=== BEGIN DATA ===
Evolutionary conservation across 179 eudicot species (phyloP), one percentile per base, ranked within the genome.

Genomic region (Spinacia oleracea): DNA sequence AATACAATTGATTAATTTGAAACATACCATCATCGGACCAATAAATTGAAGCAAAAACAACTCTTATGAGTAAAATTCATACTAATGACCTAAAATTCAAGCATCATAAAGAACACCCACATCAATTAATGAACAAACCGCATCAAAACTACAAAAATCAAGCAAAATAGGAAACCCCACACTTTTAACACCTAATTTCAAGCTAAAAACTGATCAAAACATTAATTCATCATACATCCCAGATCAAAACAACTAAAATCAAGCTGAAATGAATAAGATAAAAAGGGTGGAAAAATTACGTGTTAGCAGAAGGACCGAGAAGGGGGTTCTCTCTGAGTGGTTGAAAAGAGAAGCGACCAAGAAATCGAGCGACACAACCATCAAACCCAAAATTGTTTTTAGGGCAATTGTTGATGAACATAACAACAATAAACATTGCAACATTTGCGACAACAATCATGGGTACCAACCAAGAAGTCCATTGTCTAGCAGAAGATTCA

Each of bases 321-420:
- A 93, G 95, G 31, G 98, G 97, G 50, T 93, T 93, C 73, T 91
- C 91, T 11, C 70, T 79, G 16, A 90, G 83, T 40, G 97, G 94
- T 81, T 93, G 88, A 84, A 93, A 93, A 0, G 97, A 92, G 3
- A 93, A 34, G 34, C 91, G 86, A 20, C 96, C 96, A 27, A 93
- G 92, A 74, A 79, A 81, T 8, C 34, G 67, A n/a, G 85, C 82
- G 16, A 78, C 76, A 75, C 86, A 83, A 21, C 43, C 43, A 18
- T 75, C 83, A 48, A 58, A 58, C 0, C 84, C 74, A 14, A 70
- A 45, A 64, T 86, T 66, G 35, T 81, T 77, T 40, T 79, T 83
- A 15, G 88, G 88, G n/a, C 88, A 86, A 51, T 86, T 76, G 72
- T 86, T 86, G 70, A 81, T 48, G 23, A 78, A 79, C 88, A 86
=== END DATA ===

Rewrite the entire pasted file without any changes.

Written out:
Evolutionary conservation across 179 eudicot species (phyloP), one percentile per base, ranked within the genome.

Genomic region (Spinacia oleracea): DNA sequence AATACAATTGATTAATTTGAAACATACCATCATCGGACCAATAAATTGAAGCAAAAACAACTCTTATGAGTAAAATTCATACTAATGACCTAAAATTCAAGCATCATAAAGAACACCCACATCAATTAATGAACAAACCGCATCAAAACTACAAAAATCAAGCAAAATAGGAAACCCCACACTTTTAACACCTAATTTCAAGCTAAAAACTGATCAAAACATTAATTCATCATACATCCCAGATCAAAACAACTAAAATCAAGCTGAAATGAATAAGATAAAAAGGGTGGAAAAATTACGTGTTAGCAGAAGGACCGAGAAGGGGGTTCTCTCTGAGTGGTTGAAAAGAGAAGCGACCAAGAAATCGAGCGACACAACCATCAAACCCAAAATTGTTTTTAGGGCAATTGTTGATGAACATAACAACAATAAACATTGCAACATTTGCGACAACAATCATGGGTACCAACCAAGAAGTCCATTGTCTAGCAGAAGATTCA

Each of bases 321-420:
- A 93, G 95, G 31, G 98, G 97, G 50, T 93, T 93, C 73, T 91
- C 91, T 11, C 70, T 79, G 16, A 90, G 83, T 40, G 97, G 94
- T 81, T 93, G 88, A 84, A 93, A 93, A 0, G 97, A 92, G 3
- A 93, A 34, G 34, C 91, G 86, A 20, C 96, C 96, A 27, A 93
- G 92, A 74, A 79, A 81, T 8, C 34, G 67, A n/a, G 85, C 82
- G 16, A 78, C 76, A 75, C 86, A 83, A 21, C 43, C 43, A 18
- T 75, C 83, A 48, A 58, A 58, C 0, C 84, C 74, A 14, A 70
- A 45, A 64, T 86, T 66, G 35, T 81, T 77, T 40, T 79, T 83
- A 15, G 88, G 88, G n/a, C 88, A 86, A 51, T 86, T 76, G 72
- T 86, T 86, G 70, A 81, T 48, G 23, A 78, A 79, C 88, A 86